Candace Rose, Canine Creche Group: Suffolk gal, Candace Rose in her previous career was a HR and recruitment professional, she changed her life and the life of others when she brought the Canine Creche model to the UK. Initially she launched Suffolk Canine Creche the successful doggie day care centre in Martlesham, and then slowly set about enhancing and influencing standards for the Canine Care industry. Multi-award winning including the PIF Pet Business of the Year a national award, and many Archant EADT Business Awards, she constantly drives standards, overhauling every service. Additional services were researched and modernised, and to compliment Day Care, the overnight sleepovers in the doggie Hotel (not a draconian kennels!), Fluff The Ruff in the grooming spa’s and the famous Puppy Parties, all offer the bow-wow factor! Canine Creche Group was then formed and five further locations (all franchised) are now open, with new properties being sourced in other areas. Finally, Rose has turned attentions to the “in-home care” market and has revolutionising dog walking and services delivered in people’s homes under the new Nana Creche brand. Candace is dedicated to dogs, she lives at home in rural Suffolk with her husband Nathan and their Dalmatians and supports many Suffolk charities both via the business and personally.
Niki Rousseau, EDF Energy: Niki is responsible for Community Relations at Sizewell B and is the Deputy Chair of EDF Energy’s Women’s Network which was created in 2009 and has now grown to over 800 members across the business. The Women’s Network is a company-wide network that supports EDF Energy in meeting its diversity ambitions around gender. Niki is also an Appropriate Adult working as a volunteer with Anglia Care Trust to support young vulnerable people taken into custody.
Managing the Sizewell B visitor centre, Niki has welcomed over 35,000 visitors since it opened in 2012. The majority of visits are from local schools and the centre is used to inspire and engage students in STEM subjects. Niki maintains relationships with the community and is recognised as their main point of contact for Sizewell B.Niki joined the industry, what was then the CEGB (Central Electricity Generating Board), when she was 18 just as construction work started on site. Niki went to Leiston High School (now Alde Valley Academy) and then Lowestoft College before joining the nuclear industry. Niki said: “The opportunities have been abundant and it has been amazing to be part of a company that grows and nurtures talent. Through our mentoring programme I have been able to go ‘back to school’ to encourage young people to think about a career in science, particularly girls, to share my experiences and how my learning journey started exactly where they are now.”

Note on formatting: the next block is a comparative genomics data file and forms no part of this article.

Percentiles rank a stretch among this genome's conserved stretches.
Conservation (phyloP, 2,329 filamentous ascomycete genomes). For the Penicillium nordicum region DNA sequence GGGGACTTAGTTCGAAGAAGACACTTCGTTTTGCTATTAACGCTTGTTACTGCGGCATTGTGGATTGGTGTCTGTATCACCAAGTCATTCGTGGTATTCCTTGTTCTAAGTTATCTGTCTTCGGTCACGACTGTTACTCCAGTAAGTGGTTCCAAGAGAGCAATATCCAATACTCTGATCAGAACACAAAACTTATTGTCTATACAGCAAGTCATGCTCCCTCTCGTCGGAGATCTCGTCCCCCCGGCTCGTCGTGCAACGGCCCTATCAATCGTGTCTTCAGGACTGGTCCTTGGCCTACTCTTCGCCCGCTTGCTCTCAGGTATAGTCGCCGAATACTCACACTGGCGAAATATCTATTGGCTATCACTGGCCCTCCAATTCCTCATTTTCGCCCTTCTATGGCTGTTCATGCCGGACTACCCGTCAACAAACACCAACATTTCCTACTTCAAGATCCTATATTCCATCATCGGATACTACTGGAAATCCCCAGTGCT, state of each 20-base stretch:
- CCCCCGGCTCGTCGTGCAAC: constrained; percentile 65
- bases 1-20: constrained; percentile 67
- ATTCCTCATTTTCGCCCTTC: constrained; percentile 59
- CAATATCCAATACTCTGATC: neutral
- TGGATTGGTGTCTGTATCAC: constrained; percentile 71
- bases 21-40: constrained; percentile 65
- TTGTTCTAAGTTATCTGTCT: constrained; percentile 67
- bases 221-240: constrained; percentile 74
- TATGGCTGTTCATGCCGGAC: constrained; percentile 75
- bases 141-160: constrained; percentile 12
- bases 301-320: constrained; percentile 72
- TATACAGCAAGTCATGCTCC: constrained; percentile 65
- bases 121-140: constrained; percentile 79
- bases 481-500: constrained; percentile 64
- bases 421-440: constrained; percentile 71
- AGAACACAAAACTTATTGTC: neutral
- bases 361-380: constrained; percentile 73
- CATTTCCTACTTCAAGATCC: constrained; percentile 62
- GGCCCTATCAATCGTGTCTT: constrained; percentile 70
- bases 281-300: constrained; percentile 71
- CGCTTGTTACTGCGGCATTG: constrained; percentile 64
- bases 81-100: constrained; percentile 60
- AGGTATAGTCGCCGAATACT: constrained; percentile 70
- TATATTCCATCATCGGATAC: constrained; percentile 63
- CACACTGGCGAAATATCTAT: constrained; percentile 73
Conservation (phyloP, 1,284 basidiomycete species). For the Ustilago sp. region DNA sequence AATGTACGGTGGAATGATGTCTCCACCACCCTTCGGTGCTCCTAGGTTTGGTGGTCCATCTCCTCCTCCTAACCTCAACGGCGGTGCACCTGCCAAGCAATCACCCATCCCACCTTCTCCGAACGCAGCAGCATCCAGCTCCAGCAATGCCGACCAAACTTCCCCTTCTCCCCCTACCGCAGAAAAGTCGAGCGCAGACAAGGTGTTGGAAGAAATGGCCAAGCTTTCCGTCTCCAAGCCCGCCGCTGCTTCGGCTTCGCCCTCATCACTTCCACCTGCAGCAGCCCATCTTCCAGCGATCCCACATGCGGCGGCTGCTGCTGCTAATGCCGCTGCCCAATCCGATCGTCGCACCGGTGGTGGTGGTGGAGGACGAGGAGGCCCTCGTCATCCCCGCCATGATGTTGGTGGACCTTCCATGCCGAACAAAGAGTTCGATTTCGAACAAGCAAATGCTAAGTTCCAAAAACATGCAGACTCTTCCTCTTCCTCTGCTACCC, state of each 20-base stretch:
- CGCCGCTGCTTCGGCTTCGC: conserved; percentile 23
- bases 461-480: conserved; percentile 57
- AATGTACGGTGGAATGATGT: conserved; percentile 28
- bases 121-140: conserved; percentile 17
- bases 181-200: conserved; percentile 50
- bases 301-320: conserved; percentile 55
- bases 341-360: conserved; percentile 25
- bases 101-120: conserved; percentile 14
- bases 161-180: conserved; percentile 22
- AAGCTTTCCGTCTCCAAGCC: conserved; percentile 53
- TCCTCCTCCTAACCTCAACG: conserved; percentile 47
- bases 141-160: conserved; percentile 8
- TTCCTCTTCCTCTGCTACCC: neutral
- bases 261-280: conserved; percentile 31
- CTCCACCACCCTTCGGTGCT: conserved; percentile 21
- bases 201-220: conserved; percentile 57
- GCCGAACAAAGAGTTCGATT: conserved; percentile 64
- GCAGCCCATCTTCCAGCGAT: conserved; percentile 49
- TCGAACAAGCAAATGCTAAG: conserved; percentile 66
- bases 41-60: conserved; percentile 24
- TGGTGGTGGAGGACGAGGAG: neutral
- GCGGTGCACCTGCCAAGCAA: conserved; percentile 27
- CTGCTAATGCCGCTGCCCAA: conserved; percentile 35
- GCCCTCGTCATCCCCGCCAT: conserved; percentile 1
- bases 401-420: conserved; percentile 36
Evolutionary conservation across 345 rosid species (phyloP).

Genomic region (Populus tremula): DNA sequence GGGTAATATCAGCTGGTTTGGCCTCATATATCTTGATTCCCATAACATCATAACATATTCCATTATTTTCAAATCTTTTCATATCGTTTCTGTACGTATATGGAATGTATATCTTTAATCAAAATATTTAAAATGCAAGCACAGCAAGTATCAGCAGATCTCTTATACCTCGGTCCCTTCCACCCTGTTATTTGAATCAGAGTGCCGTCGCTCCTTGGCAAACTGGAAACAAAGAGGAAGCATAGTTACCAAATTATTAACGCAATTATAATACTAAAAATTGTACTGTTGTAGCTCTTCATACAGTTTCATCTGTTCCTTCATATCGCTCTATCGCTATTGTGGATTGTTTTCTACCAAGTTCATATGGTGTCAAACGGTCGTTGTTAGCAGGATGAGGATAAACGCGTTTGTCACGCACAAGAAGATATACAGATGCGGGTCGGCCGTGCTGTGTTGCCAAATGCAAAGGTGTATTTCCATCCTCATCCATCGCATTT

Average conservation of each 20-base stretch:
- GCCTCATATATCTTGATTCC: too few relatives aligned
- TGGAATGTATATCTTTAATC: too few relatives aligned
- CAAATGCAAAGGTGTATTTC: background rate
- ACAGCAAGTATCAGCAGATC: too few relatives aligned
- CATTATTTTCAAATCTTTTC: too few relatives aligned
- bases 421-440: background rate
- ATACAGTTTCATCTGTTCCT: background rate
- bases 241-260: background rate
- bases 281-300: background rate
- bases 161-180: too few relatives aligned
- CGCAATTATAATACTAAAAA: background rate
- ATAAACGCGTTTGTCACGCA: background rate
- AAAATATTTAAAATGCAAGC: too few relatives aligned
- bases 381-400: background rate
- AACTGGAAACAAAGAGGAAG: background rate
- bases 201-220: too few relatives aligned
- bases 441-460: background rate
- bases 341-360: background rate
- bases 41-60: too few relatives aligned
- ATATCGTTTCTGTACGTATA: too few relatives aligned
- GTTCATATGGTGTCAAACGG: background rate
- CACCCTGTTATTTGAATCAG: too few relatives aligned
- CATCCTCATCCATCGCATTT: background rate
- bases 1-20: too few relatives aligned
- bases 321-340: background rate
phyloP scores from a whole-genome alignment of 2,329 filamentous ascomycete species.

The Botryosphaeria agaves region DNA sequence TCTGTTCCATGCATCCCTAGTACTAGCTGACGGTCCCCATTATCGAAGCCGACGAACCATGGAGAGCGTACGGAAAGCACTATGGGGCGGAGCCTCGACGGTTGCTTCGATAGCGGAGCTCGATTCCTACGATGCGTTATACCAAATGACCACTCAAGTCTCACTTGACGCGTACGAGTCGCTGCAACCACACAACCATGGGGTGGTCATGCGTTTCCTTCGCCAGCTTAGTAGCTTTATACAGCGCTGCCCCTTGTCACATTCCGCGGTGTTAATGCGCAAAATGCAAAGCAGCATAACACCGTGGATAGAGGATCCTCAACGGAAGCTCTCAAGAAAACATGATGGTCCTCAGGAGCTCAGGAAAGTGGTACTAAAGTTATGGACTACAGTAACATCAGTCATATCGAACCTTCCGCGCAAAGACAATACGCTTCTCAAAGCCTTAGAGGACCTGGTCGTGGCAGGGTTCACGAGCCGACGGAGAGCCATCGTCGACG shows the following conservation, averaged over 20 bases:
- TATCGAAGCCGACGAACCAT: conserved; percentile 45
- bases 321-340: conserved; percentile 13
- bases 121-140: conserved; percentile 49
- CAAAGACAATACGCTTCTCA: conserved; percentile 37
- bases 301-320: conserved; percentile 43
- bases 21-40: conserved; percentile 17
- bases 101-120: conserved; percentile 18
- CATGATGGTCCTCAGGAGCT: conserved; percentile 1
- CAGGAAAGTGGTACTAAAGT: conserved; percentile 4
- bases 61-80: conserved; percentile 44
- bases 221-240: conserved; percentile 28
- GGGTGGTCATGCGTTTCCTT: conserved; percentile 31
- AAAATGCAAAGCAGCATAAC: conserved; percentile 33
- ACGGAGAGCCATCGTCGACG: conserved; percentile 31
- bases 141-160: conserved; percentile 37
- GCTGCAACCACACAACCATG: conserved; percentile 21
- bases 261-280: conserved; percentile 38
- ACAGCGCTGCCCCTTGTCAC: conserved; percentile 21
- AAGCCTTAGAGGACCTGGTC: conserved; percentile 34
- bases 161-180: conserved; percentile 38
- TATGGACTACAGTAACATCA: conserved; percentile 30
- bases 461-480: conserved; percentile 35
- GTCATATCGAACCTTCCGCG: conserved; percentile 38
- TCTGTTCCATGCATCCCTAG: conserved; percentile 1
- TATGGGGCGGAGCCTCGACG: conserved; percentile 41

Goldie Sayers, Team GB Javelin Thrower: Goldie Sayers is an Olympic medallist, three-time Olympian and British record holder for the javelin (66.17m). She was also 11 times National Champion and a British Athletics team captain during an International athletics career that spanned 18 years. She competed for Great Britain at five World Championships, three European Championships and three Commonwealth Games during her career. She has been a board member of the British Olympic Association Athletes’ Commission for eight years and having retired from professional sport two years ago, she is now director of a successful property investment business as well as studying for a Masters in Sporting Directorship.